7 hours ago
Sunday, September 21, 2008
(part of From Provence to the Catskills, our celebration held as part of of the Foodbuzz 24, 24, 24 blog event)
While we knew that the main course for our feast was going to feature a braised pork shoulder, we waited to select the side dishes until after we had seen the produce coming off of Gill's farm. Among our bounty from the farm stand was some beautiful fresh cranberry beans and thin just-picked green beans. As the components of the main course were to be inspired by Alice Waters, that led us towards this recipe from The Art of Simple Food with big flashing lights. While I changed up the proportions somewhat and added a bit of lemon at the end, I left most unchanged and this recipe produced a lovely, clean flavored dish that complemented the braise nicely.
Fresh Shell Bean and Green Bean Ragout
1 1/2 cups of freshly shelled cranberry beans
4 cups of green beans
1 white onion, diced
2 garlic cloves, minced
2 tbsp chopped parsley
extra virgin olive oil
salt and pepper
juice of 1 lemon
Place the cranberry beans in a medium saucepan and cover with water about an inch over the tops of the beans. Bring to a boil, then reduce to a light boil / heavy simmer and cook for about 10 to 15 minutes. Remove from heat when tender. Strain the beans, saving 3/4 cup of the beans' cooking liquid for later, and run cold water over the beans to stop the cooking.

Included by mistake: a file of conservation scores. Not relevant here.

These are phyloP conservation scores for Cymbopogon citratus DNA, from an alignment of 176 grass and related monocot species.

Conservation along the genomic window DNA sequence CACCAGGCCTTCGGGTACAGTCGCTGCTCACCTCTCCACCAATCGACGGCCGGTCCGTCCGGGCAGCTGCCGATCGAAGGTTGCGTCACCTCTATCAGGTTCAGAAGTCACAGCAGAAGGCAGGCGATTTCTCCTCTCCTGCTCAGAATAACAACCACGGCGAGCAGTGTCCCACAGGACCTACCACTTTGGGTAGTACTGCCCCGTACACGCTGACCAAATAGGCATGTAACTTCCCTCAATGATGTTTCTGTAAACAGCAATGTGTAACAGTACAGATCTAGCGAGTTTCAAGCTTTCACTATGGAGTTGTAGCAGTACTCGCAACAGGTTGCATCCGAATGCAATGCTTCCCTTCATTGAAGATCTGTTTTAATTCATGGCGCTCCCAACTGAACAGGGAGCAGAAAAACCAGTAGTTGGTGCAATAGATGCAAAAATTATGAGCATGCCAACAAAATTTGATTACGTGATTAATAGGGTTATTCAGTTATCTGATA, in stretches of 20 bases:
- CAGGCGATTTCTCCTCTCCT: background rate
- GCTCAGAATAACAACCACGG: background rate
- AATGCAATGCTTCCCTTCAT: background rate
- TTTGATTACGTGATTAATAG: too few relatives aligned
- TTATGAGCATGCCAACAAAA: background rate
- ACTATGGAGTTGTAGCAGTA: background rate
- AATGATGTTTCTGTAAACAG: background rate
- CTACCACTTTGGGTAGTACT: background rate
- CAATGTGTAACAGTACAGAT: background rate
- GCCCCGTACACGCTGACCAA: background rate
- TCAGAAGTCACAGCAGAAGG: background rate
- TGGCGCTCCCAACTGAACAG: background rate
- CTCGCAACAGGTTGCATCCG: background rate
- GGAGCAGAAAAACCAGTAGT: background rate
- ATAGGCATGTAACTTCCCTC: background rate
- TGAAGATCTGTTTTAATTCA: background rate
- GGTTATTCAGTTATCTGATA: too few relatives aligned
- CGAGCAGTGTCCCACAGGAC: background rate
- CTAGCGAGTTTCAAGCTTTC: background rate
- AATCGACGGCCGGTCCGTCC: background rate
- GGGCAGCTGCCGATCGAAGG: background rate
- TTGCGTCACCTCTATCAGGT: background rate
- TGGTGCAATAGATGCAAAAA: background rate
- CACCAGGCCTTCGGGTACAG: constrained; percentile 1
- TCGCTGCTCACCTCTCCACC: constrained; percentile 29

Top and tail the green beans and cut into 1 inch pieces.
It helps to have a good helper!
Refill the saucepan (or use a different one) with a couple inches of water and bring to a boil. Add the green beans and cook for 3 to 4 minutes, then strain, and run under cold water to stop the cooking.
In a large saute pan, heat up 2 tbsp of olive oil and saute the onions and garlic over medium-low heat until the onions turn translucent. Add in the parsley, green beans, cranberry beans, and the reserved cooking liquid. Raise the heat and bring to a boil, then turn down the heat. Add the juice of 1 lemon and taste for salt and pepper as it cooks for a minute or two more. Serve with a drizzle of olive oil.
I finished this dish while Mike G lent a hand carving the pork braise.